Change efforts can fail unless they’re coordinated, writes Dr. Rebecca Newton
We need to focus as much on how we drive change as what change we drive. Research we conducted at the London School of Economics suggests that resistance to change stems often from a negative experience of change leadership, rather than resistance to the change itself.
We know that for change to be successful, we as leaders need to communicate and engage with our teams. What’s often missing is how we communicate and engage with each other as change leaders. The reality of organisational life is that multiple, significant changes are happening simultaneously. Effective change leadership requires coordinating efforts and priorities across the organisation.
For example, one client recently asked me for input into three development areas of their large global business: (1) helping with the people side of change on a corporate restructuring; (2) a leadership development initiative; and (3) an organisational culture shift. But running three major change initiatives at one time would simply overwhelm the company’s employees. And just as importantly, each area impacts the other. We realised that instead of looking at these as three separate ventures, we needed to see them as one.
Similarly, I was impressed when another client recently saw the necessary, practical partnership between marketing and HR. Both functions were involved in change efforts – marketing was driving a rebranding exercise, and HR was rethinking the company’s organisational culture. In most companies, these would be treated as separate initiatives, but my client saw the undeniable gains of bringing them together. Branding affects not only external perceptions, but also internal employee relationships with the business — and thereby influences culture. And culture influences an organisation’s ability to deliver on its brand promise.
Knowing that collaboration is necessary, of course, isn’t the same as putting into practice. It takes more than informing and updating other business leaders on our change-initiative developments. To drive collaborative change:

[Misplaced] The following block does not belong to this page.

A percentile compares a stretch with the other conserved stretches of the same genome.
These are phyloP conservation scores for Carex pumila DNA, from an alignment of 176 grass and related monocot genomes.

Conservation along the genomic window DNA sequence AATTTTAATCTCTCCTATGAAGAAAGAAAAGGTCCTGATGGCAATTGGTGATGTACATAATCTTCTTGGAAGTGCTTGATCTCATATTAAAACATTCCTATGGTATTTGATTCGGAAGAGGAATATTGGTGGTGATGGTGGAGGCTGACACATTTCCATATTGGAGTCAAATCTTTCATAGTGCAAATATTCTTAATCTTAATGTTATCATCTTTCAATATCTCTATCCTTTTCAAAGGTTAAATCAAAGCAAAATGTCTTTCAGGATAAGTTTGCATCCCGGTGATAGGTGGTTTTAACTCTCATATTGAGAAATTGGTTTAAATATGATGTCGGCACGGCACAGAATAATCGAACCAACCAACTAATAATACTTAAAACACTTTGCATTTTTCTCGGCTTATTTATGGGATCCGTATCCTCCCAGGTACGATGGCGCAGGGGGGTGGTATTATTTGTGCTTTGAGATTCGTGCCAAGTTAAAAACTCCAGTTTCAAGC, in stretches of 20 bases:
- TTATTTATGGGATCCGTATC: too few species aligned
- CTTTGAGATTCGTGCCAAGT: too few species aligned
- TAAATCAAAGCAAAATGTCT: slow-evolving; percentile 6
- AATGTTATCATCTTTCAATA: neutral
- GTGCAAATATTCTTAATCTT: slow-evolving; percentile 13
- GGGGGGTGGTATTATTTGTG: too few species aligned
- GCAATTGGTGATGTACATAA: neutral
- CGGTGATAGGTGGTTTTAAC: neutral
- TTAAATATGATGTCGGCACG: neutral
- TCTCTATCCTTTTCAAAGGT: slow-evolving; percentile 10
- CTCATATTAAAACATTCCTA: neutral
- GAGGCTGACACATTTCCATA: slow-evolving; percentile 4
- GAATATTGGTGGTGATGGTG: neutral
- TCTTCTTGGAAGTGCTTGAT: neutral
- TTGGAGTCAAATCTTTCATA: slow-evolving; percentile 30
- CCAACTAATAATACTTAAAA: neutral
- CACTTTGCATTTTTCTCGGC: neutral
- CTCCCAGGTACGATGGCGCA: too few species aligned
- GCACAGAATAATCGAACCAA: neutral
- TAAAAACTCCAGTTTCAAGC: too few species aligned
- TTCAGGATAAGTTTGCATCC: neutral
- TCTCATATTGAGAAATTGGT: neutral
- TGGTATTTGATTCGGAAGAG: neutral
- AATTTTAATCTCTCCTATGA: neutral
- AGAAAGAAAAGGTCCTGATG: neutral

- Before looking forward, look around. Rather than putting all initial energy into planning how the initiative will be successfully achieved, first investigate what other changes are going on across the business and explore what they really mean. We need to go beyond surface understanding of others’ change initiatives and consider how we might be able to work together to unearth potentially overlooked mutual gains.
- Put your hand up to drive collaboration in practice. It’s easy to talk about collaborating across the business, but in reality, change-silos often form because nobody has clear responsibility for bringing the different change leaders of the various initiatives together. Volunteer to host regular “change hubs” where leaders driving change across the business can gather to share updates and identify overlaps, mutual challenges, and collaborative gains.
- Focus on reducing uncertainty and building trust. Certainty is one of the key components of David Rock’s social neuroscience SCARF model for collaborating with others. We are often reluctant to collaborate in practice because we are uncertain about the reality of others’ work. Seek to better understand colleagues’ work; in doing so, you increase your trust in their expertise, and their trust in yours.
- Carve out time for deeper conversations. Out habit and busyness, we often jump quickly from small talk to detailed agenda points in meetings. In doing so, we skip over the conversations that would help us better understand the bigger picture of our colleagues’ work. Start meetings with a couple of open questions to understand colleagues’ broader priorities, current opportunities, and challenges.
- Bring your external consultants together. As an external consultant, I’ve experienced times when the client has encouraged us to work together with other advisers brought in for their different expertise. I’ve also experienced times when I’ve been aware that other consultants are working in different but (at least to my mind) related areas of the business and we have been kept almost intentionally separate from them. Where any external advisers are brought in for projects, there are more gains than losses in bringing them together to share and drive collaboration across the business.
When change leaders across the business collaborate and coordinate, we position ourselves to bring greater clarity, lead more effectively, and drive changes more successfully.
- This article was initially published on Harvard Business Review in 2016 and re-published on the Management with Impact blog with the author’s permission.
- The post gives the views of its author, not the position of the Management with Impact blog or the London School of Economics.
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